Fill and roll the pasta rosettes
- Put a fresh pasta sheet onto a floured piece of baking paper. Cover the pasta with a thin layer of stracchino cheese and sprinkle chopped parsley on top of the stracchino. Then cover with thin smoked salmon slices.
- Roll the sheet into a swiss roll shape. If it's very long cut it in half. If you have the time, wrap the rolls in the baking paper and leave in the fridge for an hour or more. This makes them easier to cut.
- Repeat the filling process with all the pasta sheets and the rest of the smoked salmon, parsley and stracchino cheese.
Finish, bake and serve.
- Coat the bottom of an oven dish with béchamel. Cut the pasta rolls using a very sharp knife into 3cm pieces (1.2in) and place side by side in the oven dish.
- Pour the rest of the béchamel over the smoked salmon pasta rosettes and sprinkle with parmigiano.
- Cover with aluminium foil and cook at 180° in a preheated oven for 15 minutes. Remove the aluminium foil and cook for another 10-15 minutes until the top becomes golden and crispy.
- Allow the baked pasta to sit for 10 minutes before serving. Serve with extra grated parmigiano and more chopped parsley if desired
Pin for later.
Other recipes you can use your fresh pasta in.
- Pasta roses with ham and cheese
- Lasagna with basil pesto from Liguria
- Delicious Italian lamb lasagna
- Baked fazzoletti pasta from Abruzzo
- Pumpkin tortelli from Mantova
Are you interested in learning how to make other types of homemade pasta and different types of gnocchi? Then check out my shop page for some great video online courses from my friends in Rome! Nothing beats learning to make pasta from Italians! Plus while you’re there why not order a copy of one of my pasta recipe cookbooks or checkout some recommended pasta making tools?
these salmon rolls were so delicious! We served them as an appetizer but they would make a great packed lunch too!
What a delicious way to use smoked salmon. They were so tasty!
Oh what a gorgeous meal! I love smoked salmon but this is such a unique idea! With the creamy sauce and melted cheese..this is absolute heaven!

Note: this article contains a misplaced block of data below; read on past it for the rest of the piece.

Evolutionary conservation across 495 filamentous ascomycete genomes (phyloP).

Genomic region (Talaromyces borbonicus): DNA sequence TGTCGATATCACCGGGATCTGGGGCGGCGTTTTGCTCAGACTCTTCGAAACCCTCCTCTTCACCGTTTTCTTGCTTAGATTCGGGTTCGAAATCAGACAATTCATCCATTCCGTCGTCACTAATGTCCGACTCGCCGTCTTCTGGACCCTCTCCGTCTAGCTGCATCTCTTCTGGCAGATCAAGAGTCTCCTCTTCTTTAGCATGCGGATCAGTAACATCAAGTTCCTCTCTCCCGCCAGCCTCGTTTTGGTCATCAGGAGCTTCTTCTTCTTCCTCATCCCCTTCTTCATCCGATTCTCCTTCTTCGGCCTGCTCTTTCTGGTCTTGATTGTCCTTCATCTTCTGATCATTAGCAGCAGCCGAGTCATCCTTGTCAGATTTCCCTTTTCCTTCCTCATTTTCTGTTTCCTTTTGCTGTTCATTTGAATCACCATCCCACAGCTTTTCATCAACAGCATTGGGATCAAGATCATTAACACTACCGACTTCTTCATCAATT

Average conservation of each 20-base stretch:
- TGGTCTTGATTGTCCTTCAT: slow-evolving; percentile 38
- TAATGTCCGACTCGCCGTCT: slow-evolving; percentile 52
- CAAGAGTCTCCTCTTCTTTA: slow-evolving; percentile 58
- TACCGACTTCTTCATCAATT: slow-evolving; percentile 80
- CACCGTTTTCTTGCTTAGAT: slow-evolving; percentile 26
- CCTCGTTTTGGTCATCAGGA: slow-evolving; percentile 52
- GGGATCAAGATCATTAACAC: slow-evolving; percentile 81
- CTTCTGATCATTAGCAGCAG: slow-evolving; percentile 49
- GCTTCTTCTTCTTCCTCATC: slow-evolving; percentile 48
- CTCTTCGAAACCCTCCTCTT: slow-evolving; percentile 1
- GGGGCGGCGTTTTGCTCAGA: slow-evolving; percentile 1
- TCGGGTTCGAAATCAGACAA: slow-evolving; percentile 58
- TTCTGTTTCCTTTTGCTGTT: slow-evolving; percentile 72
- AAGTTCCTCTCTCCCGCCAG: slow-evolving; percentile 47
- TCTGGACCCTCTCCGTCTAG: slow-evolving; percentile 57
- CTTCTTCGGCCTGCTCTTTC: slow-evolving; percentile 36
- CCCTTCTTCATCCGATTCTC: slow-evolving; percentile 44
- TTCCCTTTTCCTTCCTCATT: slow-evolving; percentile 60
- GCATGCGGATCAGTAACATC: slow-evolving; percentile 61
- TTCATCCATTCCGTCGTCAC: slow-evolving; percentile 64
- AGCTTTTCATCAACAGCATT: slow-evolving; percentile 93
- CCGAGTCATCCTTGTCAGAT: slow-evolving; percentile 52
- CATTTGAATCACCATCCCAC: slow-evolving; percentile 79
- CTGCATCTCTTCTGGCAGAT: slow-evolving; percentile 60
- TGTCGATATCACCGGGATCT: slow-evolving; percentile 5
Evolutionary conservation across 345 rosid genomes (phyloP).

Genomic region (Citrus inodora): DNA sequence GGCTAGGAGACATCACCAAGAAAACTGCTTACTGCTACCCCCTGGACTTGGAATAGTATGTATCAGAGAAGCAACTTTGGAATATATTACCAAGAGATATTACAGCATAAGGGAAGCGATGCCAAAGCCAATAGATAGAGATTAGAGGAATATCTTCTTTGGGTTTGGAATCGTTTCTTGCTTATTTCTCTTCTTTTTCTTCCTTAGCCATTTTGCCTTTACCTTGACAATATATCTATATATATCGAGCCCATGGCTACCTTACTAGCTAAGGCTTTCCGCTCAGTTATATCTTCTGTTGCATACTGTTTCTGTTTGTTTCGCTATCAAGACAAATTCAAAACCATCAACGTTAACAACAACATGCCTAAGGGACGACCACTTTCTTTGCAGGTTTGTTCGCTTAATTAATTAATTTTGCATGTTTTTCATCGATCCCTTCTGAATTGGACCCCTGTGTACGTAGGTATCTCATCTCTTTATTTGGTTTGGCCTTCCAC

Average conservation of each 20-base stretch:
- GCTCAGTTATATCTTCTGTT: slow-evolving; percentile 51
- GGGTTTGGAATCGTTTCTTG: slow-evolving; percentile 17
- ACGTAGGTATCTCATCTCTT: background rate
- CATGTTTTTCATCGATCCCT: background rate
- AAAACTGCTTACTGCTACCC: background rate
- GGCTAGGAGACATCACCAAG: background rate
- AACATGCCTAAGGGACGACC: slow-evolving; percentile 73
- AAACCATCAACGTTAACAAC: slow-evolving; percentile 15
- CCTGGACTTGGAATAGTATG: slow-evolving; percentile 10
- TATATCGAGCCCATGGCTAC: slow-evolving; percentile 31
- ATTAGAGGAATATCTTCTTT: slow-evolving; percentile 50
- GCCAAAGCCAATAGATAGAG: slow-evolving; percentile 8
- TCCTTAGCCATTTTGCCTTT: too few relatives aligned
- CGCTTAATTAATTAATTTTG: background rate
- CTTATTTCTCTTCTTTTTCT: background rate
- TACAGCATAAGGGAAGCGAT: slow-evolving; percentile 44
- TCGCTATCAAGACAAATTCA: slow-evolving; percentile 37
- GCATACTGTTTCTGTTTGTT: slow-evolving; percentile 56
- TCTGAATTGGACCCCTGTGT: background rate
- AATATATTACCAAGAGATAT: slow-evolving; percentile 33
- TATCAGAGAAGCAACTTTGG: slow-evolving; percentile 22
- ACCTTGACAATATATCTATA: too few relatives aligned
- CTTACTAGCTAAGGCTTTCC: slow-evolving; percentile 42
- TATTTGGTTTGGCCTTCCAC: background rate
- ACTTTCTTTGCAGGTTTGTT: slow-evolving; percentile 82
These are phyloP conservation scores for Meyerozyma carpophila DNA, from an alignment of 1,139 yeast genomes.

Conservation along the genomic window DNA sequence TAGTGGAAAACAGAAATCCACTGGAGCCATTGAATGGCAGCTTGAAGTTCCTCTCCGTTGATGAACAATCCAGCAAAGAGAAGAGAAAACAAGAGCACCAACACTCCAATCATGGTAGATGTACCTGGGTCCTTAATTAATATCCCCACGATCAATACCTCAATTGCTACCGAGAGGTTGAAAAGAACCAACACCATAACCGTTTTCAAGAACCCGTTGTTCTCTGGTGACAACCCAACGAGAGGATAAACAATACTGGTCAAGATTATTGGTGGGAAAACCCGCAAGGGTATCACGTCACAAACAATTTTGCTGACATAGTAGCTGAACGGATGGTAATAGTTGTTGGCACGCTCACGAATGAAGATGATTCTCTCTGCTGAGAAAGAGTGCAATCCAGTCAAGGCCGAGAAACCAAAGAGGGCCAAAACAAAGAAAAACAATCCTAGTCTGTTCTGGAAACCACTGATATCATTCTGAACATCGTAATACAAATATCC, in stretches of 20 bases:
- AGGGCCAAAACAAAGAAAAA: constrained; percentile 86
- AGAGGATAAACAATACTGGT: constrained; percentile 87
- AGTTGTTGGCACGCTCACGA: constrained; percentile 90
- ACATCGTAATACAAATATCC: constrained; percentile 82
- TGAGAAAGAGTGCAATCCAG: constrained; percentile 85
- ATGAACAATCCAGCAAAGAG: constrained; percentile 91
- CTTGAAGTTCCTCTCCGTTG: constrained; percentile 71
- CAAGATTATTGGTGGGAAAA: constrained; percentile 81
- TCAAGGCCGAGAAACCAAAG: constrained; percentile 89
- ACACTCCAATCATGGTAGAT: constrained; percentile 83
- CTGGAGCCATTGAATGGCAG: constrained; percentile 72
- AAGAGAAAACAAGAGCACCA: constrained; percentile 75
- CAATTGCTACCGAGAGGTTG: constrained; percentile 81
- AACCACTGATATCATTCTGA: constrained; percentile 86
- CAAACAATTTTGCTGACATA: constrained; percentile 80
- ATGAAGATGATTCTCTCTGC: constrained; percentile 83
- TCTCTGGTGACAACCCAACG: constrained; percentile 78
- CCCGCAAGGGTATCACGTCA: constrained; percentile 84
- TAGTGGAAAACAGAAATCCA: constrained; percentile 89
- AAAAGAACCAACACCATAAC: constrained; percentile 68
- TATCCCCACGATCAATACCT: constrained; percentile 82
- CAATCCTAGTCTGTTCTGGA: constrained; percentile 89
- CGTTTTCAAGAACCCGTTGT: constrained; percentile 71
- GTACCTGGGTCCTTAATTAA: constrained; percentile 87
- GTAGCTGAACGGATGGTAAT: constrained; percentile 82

These rolls are perfect for a small party with friends and family. And that béchamel completes what’s already seems to be the perfect party food!
My extended family loved this stuffed pasta for a brunch get together. It was delicious and fun to make. Will be making again for Easter brunch.
Your recipes have turned me on to making all sorts of pasta at home, from scratch. These were another delicious one! I did cheat and used a sprinkling of ground nutmeg. A keeper for sure!
These salmon pasta rolls look so fancy, people are going to think I ordered from a restaurant! Thanks for the recipe share!
What a fun way to make a stuffed pasta…I bet it would be a great dish to serve on a special day like Valentine’s because they kind of look like roses. I didn’t think Italians ate a lot of smoked salmon so I found your post very interesting. I often make my arancini stuffed with smoked salmon and capers but it’s definitely not traditional.
Could I use capicola in these rolls?
Thanks for your comment Bernice. I agree this would be a great dish for Valentine’s! I love the sound of your smoked salmon arancini. In Calabria and parts of Sicily, they make arancini with fresh tuna and also with swordfish! I think any thinly sliced salume would work well in these pasta rolls including capicola. The original recipe is made with ham.
I loved how flavorful these salmon rolls were. The bechamel sauce was so delicious with the pasta. I will be making this again very soon for a friends potluck.
This sounds like a great appetizer to make. However, I could probably eat this as meal! Thanks for the recipe share!